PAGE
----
In The Kitchen

Would You Like Some Pizza With Your Plastic?

What does that even mean? Well, let me tell you.

I once put a frozen pizza in the oven on top of a PLASTIC cutting board thinking….well, actually, I wasn’t thinking. Clearly, I had no clue what the hell I was doing. I saw frozen pizzas sitting on that same cutting board many times before and for some reason I thought my roommate had cooked it on there, too. Pathetic, I know. I was a 26-year-old living in a tiny apartment in the city and I’d been using my oven for storage for the better part of six years.

Okay, back to my pizza.


After I slid it in the oven, I sat on the couch and patiently waited as my stomach grumbled. A few minutes later – nose-burning toxic fumes crept into my air space. The smell was coming from the kitchen. I rushed over to open the oven in fear that my delicious pizza was burning, but as it turned out, the plastic cutting board was burning and taking my pizza down with it.

I grabbed an oven mitt and had to pull out both oven racks because the plastic melted into quite a beautiful art piece bonding the racks together. Luckily, I pulled out the racks just before the plastic reached the bottom of the oven, otherwise the melted plastic would have destroyed it.

My roommate ran into the living room when she heard me yelling profanities only to find me holding a mangled piece of plastic attached to metal – and my destroyed pizza. I looked at her and in all seriousness asked, “Do you think we can still eat it?”

Not kidding.

I realized at that moment I should have paid more attention to my mom in the kitchen. She always made delicious home cooked meals for us with such ease. From ages 18-29, I pretty much ate snack food or processed noodles for breakfast, lunch and dinner. My staple items were ramen, crackers, turkey, cheese, pickles, breakfast bars, tortillas with butter and Red Bull. I know, I know. I was so healthy.

Once I got married I stumbled across an article that advised newly married couples to learn how to cook as it saves a ton of money. Money was something we needed, so I set out on a mission.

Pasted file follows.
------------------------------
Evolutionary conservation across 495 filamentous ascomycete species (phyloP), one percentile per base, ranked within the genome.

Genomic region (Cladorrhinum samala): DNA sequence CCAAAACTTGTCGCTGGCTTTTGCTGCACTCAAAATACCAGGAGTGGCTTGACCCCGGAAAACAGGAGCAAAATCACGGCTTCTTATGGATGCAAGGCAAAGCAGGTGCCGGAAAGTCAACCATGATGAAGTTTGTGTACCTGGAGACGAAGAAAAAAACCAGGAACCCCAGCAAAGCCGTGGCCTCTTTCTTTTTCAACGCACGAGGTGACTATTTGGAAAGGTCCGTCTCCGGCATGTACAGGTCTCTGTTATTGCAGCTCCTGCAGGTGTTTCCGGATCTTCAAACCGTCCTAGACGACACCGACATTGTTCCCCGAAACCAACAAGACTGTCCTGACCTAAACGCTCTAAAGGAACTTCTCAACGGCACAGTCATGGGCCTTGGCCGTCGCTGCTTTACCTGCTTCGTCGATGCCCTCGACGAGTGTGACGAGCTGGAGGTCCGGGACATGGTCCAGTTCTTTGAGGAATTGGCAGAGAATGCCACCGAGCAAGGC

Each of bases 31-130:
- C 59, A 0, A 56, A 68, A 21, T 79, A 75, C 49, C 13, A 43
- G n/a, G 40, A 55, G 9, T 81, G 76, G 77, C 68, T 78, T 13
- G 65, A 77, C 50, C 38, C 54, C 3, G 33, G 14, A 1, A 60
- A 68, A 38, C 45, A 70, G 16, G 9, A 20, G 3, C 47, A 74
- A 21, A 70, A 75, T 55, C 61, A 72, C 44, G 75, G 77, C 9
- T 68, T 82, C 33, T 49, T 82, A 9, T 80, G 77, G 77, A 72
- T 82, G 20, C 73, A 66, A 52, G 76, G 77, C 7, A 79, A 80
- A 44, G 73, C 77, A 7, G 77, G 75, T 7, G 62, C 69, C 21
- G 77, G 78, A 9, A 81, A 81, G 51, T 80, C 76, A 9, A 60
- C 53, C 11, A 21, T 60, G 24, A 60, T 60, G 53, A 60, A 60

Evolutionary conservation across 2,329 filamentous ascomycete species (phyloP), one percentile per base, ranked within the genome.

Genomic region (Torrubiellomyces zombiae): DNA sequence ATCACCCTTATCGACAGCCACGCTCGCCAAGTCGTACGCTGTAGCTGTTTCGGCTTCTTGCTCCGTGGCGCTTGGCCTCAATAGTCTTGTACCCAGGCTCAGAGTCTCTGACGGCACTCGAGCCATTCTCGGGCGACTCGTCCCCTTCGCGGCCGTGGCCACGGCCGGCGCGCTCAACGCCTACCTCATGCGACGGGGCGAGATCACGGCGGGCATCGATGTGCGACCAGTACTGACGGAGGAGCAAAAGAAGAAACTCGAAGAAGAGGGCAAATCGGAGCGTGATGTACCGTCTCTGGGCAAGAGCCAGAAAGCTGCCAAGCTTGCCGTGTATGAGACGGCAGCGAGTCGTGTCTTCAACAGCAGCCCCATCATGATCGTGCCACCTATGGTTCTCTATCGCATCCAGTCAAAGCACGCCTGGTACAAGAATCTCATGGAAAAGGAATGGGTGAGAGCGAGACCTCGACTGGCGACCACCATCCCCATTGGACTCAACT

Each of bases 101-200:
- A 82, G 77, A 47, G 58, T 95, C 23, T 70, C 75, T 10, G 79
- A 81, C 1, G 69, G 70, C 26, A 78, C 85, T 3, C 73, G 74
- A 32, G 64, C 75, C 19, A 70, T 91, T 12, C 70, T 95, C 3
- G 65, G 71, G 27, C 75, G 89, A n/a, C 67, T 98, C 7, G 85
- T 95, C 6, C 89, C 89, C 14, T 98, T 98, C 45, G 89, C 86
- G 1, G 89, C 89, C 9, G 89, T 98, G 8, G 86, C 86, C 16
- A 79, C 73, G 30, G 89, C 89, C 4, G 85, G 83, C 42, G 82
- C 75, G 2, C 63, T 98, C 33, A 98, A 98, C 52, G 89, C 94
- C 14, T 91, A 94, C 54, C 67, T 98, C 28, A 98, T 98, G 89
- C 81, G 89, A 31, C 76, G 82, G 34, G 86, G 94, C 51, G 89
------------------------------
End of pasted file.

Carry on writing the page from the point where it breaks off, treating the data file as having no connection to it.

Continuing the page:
I called my mom immediately.

“Mom, how do I make chicken?”

Laughing, “What do you mean? You just buy it from the grocery.”

“No mom, like…cook it?”


“Do I put it in hot water? Will it taste bland?”

She signed. “Oh dear.”

She gave me a few pointers and told me I’d have to learn how to turn on the oven, too.

After our conversation I looked up some recipes online and started a long standing addiction with the Food Network. Thanks to Rachel Ray and a few other shows, I now knew how to turn my oven on – and use it!

Right about this time, I also began a decade long career in the hotel industry, with most of that time being in luxury hotels. I spent a lot of nights in the kitchen learning from renowned chefs and I eventually worked my way up to the Director of Catering position.

Yes, me, the girl who put a plastic cutting board in the oven to cook pizza.

Moral of this story? There’s hope for all of you who don’t even know how to boil water.

Now, I love to cook. People love to come over to my house to eat my food, too! I find prepping food to be therapeutic and seeing my family’s faces light up when they take that first bite makes my heart happy.

Because of my love for food and cooking, I’ve added a food section to the blog! I’ll share all my favorite recipes, many of which my very picky kids love to eat too. I promise there won’t be any plastic making it into your homemade pizza, either.

I’ll see you in the kitchen.

Bon Appetit!

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Holly Rust is a native Texan currently living in the great city of Chicago with her husband and two sons. Aside from chasing around two lunatic boys all day, she is a writer, author, and runs a global skin care business. Her blog was featured on The TODAY Show’s List of Funniest Parents on Facebook. You can find her work on HuffPo, Good Housekeeping, Town & Country, Scary Mommy, Dot Complicated, TODAY and many more. You can also find her essays published in several anthologies. Follow her random thoughts on Facebook and Instagram – but no judging.

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